Gender equality directly affects around 50% of the population, so this is an obvious place to start. Novotech, for example, was certified as an Employer of Choice for Gender Equality by the Workplace Gender Equality Agency in 2020. However, Novotech, which operates across 12 geographies, also understands there’s much more to DE&I.

“We recognise that fostering an inclusive workplace is essential to ongoing success,” says chief people officer Angela Edwardson. “Our commitment to inclusion extends to cultural background, LGBTI and disability to ensure our workplace is safe and inclusive for all.”   

Liberty Financial is a great example of how much smaller organisations can achieve. As well as continuing to support cultural and gender diversity, Liberty received Bronze status at last year’s AWEI Inclusion Awards and was named Most Improved Small Employer.

“In 2021, our Pride Network continued to educate team members and the community about the challenges and achievements of the LGBTQI+ community,” says Anne Bastian, group manager, culture & community.


“Our promotion process recognises and fosters potential so our people can take their next career step internally, rather than moving outside the organisation”
Stacey Zannakis, Export Finance Australia



Building a healthy workplace

The pandemic shone a spotlight on health and wellbeing. Many people struggled with the fear of physical illness while uncertainty, further uncertainty and the stresses imposed by lockdown affected their mental health.

“We knew that some people were struggling with working from home, from feeling constantly ‘on’ to conflicting priorities such as home schooling,” says Sarah McCormick, people & culture executive at Tilt Renewables. “We offered opportunities to start their days earlier and finish earlier or switch to a late start and later finish, and supported a move from full-time to part-time work. Reminding our people about the importance of balancing work and personal life was a key message throughout the year.”

Over the last couple of years, mental health became a primary area of concern. Research commissioned by Atlassian Corporation found that 69% of Australian respondents are willing to turn down a promotion in order to preserve their mental health. This number was broadly consistent across generations and income levels.

Cooper Grace Ward Lawyers has made mental health integral to their core values and culture.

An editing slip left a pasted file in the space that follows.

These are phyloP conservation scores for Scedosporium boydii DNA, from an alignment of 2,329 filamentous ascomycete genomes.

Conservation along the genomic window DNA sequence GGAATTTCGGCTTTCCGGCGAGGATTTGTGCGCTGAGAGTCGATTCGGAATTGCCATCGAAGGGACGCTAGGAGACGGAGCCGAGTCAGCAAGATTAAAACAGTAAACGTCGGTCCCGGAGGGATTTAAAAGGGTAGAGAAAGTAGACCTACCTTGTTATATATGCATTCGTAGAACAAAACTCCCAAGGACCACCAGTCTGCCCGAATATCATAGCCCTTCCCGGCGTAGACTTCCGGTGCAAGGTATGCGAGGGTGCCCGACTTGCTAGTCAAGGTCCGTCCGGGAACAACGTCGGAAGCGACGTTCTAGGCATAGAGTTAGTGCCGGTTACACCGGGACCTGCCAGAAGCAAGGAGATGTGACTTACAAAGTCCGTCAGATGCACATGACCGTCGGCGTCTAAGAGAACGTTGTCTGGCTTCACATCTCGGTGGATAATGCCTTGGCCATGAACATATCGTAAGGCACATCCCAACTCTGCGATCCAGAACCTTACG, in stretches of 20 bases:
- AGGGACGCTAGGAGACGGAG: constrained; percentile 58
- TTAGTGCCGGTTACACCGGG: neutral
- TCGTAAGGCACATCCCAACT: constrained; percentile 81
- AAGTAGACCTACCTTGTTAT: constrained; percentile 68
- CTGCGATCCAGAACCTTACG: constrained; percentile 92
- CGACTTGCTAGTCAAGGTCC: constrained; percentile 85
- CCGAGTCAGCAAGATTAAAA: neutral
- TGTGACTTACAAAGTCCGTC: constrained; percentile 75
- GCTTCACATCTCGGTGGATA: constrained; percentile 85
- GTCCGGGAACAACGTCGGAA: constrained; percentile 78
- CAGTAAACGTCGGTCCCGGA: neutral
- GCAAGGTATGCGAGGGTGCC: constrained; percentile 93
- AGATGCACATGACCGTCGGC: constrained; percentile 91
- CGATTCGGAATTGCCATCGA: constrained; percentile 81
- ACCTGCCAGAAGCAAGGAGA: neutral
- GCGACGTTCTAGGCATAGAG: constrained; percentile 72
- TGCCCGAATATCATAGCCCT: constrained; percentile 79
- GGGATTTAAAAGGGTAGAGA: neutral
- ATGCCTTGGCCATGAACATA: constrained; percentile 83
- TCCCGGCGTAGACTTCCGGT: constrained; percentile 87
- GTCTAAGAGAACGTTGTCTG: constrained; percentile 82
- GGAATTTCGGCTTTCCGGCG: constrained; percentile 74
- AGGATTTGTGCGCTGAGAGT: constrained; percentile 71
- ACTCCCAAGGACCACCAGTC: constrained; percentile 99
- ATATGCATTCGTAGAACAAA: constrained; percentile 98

“Poor mental health is extremely common in the legal industry, so fostering programs that assist to improve mental health and wellbeing is a major focus at CGW,” says marketing and communications adviser Matthew Pailthorpe. “We have trained five mental health first-aid officers for team members to contact if they have mental health concerns. We also provide access to an Employee Assistance Program, which gives team members and their families access to confidential support from trained mental health professionals.”    

Visionary leadership

Ultimately, a workplace of choice reflects visionary leadership. Singleton Council takes a collective approach by empowering its employees to have input into how the organisation delivers for the community. The Council also created a leadership framework and invested in building leadership qualities. This started at the top levels of the organisation and is now being rolled out in a systematic approach to developing leaders of the future.  

“Our leadership expectations are articulated through a competency and capability framework,” says  Alison Bodiam, manager, people and culture. “This supports a shared vision, a strong identity and a culture that feeds into people management practices such as recruitment and selection, learning and development, managing performance, succession planning and career development to create an environment where our staff can succeed.”   


5-Star Employer of Choice

1-99 employees

  • Australian Physiotherapy Association
  • Corporate Technology Services
  • Lexmark International


100-499 employees

  • AbbVie
  • BPAY Group
  • CareFlight
  • Cooper Grace Ward Lawyers
  • Diageo Australia
  • Export Finance Australia
  • Fluent Commerce
  • Holman Webb Lawyers
  • Marsden State High School
  • Slalom Australia


500+ employees


In January 2022, the call went out for submissions for HRD’s Employer of Choice awards. Organisations of all sizes and across all industries in Australia were encouraged to participate. Entries were scored on the companies’ achievements and initiatives across a range of areas, including leadership, learning and development, wellbeing, flexibility, diversity and inclusion, work-life balance, and recruitment. These areas represent the core facets of HR, as well as the new challenges facing employers as a result of the pandemic.

The review board considered both qualitative and quantitative data, such as engagement survey results, average employee tenure, and turnover rate. In 2022, 35 companies have been commended for their achievements and selected as HRD’s Employers of Choice.